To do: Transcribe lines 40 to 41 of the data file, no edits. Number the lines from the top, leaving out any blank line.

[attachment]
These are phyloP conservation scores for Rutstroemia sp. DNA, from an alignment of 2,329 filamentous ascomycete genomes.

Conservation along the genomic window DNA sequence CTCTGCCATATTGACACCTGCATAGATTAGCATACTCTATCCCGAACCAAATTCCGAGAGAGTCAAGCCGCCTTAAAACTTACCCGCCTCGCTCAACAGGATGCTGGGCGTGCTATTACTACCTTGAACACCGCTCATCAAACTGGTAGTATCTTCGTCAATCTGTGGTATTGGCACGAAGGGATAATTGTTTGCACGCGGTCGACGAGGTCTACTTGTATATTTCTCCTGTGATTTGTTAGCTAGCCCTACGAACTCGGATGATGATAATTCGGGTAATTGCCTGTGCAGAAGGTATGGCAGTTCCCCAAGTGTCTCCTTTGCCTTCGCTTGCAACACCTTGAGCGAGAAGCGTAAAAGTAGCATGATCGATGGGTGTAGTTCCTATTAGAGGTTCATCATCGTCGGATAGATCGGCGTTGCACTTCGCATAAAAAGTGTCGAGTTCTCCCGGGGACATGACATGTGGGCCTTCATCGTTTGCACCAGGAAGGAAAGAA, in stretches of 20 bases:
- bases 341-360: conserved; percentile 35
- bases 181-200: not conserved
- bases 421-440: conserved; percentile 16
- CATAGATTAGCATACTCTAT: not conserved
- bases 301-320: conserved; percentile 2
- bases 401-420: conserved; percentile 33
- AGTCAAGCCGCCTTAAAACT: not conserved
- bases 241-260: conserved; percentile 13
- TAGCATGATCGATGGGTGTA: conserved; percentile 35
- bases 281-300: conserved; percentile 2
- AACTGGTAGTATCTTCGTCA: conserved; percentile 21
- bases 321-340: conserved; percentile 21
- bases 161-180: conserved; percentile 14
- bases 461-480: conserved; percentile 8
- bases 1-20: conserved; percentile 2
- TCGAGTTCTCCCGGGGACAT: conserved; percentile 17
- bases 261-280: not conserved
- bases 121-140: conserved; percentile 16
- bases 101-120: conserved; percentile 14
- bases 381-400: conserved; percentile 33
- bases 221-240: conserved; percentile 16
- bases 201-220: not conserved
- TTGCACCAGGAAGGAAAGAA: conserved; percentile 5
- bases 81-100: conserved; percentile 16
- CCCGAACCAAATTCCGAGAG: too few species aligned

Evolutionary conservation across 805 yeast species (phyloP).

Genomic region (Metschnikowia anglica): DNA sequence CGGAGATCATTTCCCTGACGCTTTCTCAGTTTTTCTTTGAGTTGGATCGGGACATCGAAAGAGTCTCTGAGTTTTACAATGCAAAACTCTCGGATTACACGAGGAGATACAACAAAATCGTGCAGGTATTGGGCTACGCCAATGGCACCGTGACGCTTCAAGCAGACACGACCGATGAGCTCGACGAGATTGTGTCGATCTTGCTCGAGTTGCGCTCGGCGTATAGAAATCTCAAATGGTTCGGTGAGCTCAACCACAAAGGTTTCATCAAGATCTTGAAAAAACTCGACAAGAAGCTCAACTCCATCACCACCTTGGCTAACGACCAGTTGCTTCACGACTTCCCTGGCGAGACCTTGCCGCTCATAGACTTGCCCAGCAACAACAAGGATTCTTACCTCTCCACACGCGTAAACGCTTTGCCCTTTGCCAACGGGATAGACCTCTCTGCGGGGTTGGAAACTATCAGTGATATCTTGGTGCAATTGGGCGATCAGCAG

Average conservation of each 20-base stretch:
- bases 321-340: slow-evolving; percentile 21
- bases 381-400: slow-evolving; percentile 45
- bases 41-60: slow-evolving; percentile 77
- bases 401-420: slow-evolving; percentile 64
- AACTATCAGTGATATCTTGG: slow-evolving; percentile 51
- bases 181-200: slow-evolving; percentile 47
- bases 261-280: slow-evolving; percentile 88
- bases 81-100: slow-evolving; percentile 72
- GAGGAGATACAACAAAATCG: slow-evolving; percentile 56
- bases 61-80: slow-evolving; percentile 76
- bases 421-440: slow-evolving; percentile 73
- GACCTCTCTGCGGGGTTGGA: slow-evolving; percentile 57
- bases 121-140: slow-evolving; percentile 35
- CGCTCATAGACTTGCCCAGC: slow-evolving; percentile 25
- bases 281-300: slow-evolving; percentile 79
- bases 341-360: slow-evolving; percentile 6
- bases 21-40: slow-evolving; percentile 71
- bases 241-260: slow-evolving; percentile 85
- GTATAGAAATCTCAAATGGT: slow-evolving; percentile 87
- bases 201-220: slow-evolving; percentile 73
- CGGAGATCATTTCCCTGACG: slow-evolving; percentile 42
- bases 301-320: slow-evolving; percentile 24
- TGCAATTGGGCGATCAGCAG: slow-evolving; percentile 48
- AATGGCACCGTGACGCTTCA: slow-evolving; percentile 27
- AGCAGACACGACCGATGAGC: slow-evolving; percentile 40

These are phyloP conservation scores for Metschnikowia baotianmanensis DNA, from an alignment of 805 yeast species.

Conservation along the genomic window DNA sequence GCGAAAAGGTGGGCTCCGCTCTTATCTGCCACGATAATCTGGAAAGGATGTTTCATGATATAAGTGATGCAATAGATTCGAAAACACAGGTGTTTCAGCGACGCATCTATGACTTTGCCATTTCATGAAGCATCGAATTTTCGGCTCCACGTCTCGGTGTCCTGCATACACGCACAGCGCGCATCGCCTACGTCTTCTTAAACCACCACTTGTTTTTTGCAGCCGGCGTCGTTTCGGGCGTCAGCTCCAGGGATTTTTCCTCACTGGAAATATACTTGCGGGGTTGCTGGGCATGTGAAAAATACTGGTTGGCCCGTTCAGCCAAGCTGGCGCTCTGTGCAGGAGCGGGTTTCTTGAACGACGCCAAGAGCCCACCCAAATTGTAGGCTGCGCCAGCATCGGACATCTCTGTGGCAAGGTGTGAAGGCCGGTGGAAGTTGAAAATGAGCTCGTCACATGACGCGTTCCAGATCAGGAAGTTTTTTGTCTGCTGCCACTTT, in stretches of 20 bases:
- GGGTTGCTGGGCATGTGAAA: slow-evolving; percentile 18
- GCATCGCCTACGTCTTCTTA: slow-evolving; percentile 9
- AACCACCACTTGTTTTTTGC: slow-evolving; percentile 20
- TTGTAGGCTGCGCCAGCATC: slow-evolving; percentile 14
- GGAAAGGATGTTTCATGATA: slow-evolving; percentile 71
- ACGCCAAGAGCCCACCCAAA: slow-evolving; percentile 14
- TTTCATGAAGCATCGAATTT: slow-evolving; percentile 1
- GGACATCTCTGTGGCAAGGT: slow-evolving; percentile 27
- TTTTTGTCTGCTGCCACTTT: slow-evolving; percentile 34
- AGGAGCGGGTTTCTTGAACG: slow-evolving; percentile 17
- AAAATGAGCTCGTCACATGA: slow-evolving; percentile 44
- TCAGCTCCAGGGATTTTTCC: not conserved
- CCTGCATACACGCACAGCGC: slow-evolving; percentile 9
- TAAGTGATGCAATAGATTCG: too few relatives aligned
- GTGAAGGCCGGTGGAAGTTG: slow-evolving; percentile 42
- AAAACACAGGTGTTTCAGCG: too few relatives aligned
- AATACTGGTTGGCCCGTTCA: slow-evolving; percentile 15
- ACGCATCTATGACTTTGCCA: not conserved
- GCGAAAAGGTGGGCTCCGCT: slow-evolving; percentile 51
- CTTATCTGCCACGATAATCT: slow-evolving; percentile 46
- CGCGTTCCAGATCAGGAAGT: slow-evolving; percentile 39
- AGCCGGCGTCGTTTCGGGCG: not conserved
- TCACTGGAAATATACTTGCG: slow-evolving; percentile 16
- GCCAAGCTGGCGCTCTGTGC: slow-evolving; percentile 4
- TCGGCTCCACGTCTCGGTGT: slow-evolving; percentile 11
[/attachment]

- bases 61-80: slow-evolving; percentile 76
- bases 421-440: slow-evolving; percentile 73